George S. May

George Storr May (June 5, 1890 – March 12, 1962) was an American businessman and golf promoter.

May was born in Windsor, Illinois.[1] He graduated with a degree from the Illinois State Teacher College. First working as a Bible salesman, following Billy Sunday, he soon turned his natural talent for problem-solving to use by becoming a freelance consultant, and efficiency expert.

In 1924 he started his first consulting assignment with Chicago Flexible Shaft Company, today's Sunbeam Corporation.[2] This was the beginning of the George S. May International Company. May based his business operations in Chicago.

Involvement in GolfEdit

George S. May is well known for popularizing the game of golf in the 1940s and 1950s by turning golf into a mass spectator sport. He staged a number of tournaments, including the All American Open and the World Championship of Golf, at the country club he owned, Tam O'Shanter Golf Course, located in Niles, Illinois.[3]

May was the first to broadcast golf nationally on television, in 1953 from the Tom O'Shanter Golf Course. Lew Worsham provided exceptional drama by sinking his wedge approach for an eagle two from just over 100 yards on the par-4 final hole, to edge Chandler Harper by one stroke, claiming a $25,000 first prize (then a world record), along with a further 25 $1,000 exhibitions to promote May's company.[4] The first prize of that event was larger than the total prize money offered at any other Tour event that season.[5] May doubled his first prize the next year, 1954, to a then-record $50,000, out of a total prize of $100,000 (another record), along with an additional 50 paid exhibitions at $1,000 each. Bob Toski won that tournament.[6]

May paid broadcasters to cover his events, but foresaw the future, where the broadcasters would pay the tournament organizers; this happened within a few years, notably with the Masters Tournament. May has been called the Bill Veeck of golf.[5]

May was the first to offer big-money tournaments, first to allow club members to use golf carts, first to provide grandstands, and first to use radios to keep spectators up to date about what was happening elsewhere on the course.[3][7] He kept his admission prices low, allowing families to attend, and allowed picnics in the rough bordering holes during his events.[4]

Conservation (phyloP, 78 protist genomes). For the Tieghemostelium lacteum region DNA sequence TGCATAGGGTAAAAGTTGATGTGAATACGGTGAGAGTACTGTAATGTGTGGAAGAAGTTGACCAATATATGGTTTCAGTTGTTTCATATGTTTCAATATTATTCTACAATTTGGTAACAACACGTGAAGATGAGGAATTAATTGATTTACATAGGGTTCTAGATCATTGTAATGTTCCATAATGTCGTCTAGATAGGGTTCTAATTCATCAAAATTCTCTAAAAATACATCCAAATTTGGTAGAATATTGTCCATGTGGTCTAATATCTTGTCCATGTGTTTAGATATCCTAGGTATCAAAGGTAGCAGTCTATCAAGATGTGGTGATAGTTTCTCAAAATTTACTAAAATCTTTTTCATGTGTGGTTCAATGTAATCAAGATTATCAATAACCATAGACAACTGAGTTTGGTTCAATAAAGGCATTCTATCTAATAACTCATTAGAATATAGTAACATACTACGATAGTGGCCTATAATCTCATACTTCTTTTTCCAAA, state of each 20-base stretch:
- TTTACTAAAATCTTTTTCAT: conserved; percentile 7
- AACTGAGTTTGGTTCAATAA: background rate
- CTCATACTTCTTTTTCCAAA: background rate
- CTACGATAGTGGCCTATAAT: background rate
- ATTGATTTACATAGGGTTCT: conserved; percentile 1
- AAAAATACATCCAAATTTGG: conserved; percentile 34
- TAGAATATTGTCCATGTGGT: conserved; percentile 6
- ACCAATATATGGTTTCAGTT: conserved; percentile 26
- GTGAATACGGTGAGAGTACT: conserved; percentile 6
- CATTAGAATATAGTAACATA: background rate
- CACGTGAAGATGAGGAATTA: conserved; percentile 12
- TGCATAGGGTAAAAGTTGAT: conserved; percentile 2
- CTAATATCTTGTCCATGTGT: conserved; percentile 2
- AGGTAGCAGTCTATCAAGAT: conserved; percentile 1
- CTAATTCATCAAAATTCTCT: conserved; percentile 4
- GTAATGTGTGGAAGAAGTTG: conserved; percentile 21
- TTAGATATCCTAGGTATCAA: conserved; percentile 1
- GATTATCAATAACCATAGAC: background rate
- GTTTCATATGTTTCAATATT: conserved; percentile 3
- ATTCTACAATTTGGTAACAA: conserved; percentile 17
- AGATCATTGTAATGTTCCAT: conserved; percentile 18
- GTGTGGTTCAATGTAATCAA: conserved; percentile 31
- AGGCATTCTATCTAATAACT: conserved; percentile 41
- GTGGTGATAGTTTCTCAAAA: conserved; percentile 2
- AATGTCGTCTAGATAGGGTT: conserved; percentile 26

He was inducted into the Illinois Golf Hall of Fame in 1992, as a golf innovator.[8]

George S. May Company is featured in the History of the PGA, for the years 1949 & 1950. In 1949, the PGA ran a business survey, and in 1950 they implemented the recommendations of splitting the PGA from the tournament Bureau.[9]

May is listed as one of the 100 most influential persons to the game of golf, for being the first to broadcast, nationwide and live, a PGA Tour tournament.[10] The United States Golf Association followed May's lead in 1954 with the first nationwide broadcast of the U.S. Open, and the Augusta National Golf Club first broadcast the Masters Tournament live in 1956. Live television coverage of golf's important events greatly spurred interest in the sport, leading to constant increases in prize money.

The All-American tournament held at the Tam O'Shanter golf course in 1943 was the first Open tournament in the United States to welcome African-American golfers to the pro circuit. May is quoted as saying "These tournaments are open to any American who is willing and able to qualify."[11] His events at Tam O'Shanter also featured men's amateur competitions, as well as both women's amateur and professional competitions, another first, since women's professional golf was in its infancy at that time. May also welcomed international players to his events.

From the early 1940s to the late 1950s, May offered nearly $2 million in prize money at his events, far outdistancing any other golf promoter during this period.[12]


  1. ^ Net Industries - George S. May International Company Business Information, Profile, and History
  2. ^ The Electronic Encyclopedia of Chicago - Chicago Flexible Shaft Company
  3. ^ a b Kelley, Brent. "When Was Golf First Televised?". Retrieved September 29, 2010.
  4. ^ a b Barkow, Al (1986). Gettin' To The Dance Floor: An Oral History of American Golf. Atheneum. ISBN 978-0-689-11517-2.
  5. ^ a b O'Connor, Ian (2008). Arnie & Jack: Palmer, Nicklaus, and Golf's Greatest Rivalry. Mariner Publishing. p. 62. ISBN 978-0-618-75446-5.
  6. ^ Golf The Greatest Game, published by United States Golf Association, 1994
  7. ^ "George S. May International Company Business Information, Profile, and History". Retrieved February 23, 2012.
  8. ^ "Illinois Golf Hall of Fame". Archived from the original on 2011-02-09. Retrieved 2011-01-13.
  9. ^ PGA of America History - 1950-1959
  10. ^ Devil Ball 100: The most important people in golf history, 70-61
  11. ^ The Ultimate Golf Book: A History and a Celebration of the World's Greatest Game By Charles McGrath, David McCormick, John Garrity
  12. ^ Barkow, Al (2000). Golf's Golden Grind: A History of the PGA Tour. Burford Books. ISBN 978-1-58080-044-0.